Coyote sightings are more common in March. Even in metro Detroit

Don't be surprised if you find a coyote in your backyard this March.

Already an adaptable animal that the Department of Natural Resources say can find refuge just about anywhere, breeding season is hitting its third month. And that means coyote-human interactions and sightings will go up - even in metro Detroit.

"They're very common in the southeastern part of the state," said Hannah Schauer, a wildlife communications coordinator with the DNR. "Folks spot them and think it's unusual because the area is so developed. But coyotes are very adaptable."

Between January and March, the four-legged scavengers are more visible. Despite their instinct to avoid people, interactions are fairly common. Driven by food and shelter, they are often drawn to communities and cities due to the availability of both.

"We tend to provide good habitiats for them," Schauer said. "When people leave out bird houses, those attract smaller brids and animals."

Trash bins and pet food left often give the animals good enough reason to venture near people.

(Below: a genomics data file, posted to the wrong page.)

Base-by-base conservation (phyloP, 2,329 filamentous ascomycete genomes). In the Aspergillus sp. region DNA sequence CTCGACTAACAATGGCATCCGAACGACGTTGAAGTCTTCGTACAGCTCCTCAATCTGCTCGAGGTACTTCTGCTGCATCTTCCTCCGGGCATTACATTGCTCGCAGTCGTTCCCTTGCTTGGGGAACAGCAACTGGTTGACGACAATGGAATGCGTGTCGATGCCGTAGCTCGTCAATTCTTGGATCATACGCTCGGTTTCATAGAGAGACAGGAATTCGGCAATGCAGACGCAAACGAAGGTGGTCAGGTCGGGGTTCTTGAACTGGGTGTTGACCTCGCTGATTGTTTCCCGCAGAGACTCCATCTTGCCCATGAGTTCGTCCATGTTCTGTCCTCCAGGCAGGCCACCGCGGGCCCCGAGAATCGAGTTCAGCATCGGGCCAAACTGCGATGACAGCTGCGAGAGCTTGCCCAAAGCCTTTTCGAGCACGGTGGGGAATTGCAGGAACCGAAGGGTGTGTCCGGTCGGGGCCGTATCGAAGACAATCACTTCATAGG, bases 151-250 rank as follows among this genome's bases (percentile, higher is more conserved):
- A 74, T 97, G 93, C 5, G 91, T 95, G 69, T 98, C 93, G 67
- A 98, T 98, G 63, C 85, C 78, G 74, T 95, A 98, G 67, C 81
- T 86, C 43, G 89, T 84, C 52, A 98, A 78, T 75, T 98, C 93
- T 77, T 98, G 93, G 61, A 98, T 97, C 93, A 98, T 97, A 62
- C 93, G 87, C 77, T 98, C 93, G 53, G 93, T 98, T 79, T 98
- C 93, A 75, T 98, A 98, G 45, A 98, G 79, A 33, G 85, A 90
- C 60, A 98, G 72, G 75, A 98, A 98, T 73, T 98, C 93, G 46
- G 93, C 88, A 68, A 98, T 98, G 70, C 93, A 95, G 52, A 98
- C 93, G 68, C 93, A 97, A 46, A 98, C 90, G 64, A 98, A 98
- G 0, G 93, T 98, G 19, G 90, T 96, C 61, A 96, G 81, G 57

In mid-February, a coyote was caught on video trying to jump a 6-foot fence in a family's backyard in Chesterfield Township.

"We just freaked out, the dogs were barking a lot," said 8-year-old Blake Cameron. "It was also trying to jump the fence; it was trying to get out of the backyard. At the end it jumped the fence."

Officials with the DNR say the best way to avoid these interactions is to remove temptation from the coyote's path. That also means keeping a weary eye on pets, not letting them venture too far from home.

Hunting options are also available for those with a valid license. Statewide regulations have no limit on how many coyotes one can hunt.